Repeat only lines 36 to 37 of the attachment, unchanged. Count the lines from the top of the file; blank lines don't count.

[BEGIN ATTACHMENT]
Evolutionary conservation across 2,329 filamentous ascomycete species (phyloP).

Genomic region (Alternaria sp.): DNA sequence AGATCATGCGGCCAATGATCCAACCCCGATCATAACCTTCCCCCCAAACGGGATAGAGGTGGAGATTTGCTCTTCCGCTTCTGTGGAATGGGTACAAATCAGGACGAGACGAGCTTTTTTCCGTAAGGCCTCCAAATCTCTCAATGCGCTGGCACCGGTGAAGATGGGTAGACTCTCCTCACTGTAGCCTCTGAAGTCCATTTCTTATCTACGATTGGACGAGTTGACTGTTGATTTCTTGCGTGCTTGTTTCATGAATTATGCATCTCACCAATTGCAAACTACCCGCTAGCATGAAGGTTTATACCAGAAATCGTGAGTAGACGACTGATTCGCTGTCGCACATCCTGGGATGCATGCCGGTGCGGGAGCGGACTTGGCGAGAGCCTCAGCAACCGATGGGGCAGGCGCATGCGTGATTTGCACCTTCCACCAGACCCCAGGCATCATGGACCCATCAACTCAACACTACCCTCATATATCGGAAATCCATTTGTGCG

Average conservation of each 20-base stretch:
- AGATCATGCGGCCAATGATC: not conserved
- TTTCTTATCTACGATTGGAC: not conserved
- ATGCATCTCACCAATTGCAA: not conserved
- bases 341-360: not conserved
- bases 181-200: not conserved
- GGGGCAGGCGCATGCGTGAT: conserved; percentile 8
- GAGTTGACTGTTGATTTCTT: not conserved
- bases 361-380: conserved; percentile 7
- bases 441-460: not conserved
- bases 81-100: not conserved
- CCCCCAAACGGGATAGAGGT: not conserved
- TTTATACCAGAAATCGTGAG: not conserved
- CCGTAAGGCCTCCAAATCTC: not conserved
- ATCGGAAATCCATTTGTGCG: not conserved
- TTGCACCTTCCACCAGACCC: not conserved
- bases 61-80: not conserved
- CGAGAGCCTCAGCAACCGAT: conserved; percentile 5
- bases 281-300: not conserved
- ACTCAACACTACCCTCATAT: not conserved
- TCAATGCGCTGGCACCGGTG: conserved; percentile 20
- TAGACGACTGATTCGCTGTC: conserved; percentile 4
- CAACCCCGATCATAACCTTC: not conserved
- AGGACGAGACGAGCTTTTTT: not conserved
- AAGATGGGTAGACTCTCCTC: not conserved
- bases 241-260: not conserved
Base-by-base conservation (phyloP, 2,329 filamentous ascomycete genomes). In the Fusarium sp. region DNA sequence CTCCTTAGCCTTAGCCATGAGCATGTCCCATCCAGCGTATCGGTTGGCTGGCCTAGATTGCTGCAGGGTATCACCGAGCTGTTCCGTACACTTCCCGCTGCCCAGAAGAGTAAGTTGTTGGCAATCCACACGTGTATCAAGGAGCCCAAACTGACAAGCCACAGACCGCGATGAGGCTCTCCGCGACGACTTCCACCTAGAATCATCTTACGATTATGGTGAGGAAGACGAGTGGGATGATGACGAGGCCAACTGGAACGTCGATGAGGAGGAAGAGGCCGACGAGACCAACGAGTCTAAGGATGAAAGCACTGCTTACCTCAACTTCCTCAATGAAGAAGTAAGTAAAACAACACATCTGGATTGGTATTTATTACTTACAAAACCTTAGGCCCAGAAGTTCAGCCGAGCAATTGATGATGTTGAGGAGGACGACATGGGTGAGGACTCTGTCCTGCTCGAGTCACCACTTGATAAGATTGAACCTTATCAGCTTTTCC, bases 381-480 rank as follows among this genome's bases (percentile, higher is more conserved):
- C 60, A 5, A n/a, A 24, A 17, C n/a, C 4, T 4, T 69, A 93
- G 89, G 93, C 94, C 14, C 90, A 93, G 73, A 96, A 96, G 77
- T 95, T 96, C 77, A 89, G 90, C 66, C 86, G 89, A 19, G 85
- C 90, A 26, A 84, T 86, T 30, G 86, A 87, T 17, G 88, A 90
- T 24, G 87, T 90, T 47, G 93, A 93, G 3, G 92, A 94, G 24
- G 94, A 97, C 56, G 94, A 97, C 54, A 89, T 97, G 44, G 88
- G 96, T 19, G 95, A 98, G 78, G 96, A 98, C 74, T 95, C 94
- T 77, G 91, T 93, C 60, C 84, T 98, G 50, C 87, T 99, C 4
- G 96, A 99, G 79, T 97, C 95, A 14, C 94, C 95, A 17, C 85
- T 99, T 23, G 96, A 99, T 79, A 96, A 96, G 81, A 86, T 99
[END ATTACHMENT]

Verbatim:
- G 96, T 19, G 95, A 98, G 78, G 96, A 98, C 74, T 95, C 94
- T 77, G 91, T 93, C 60, C 84, T 98, G 50, C 87, T 99, C 4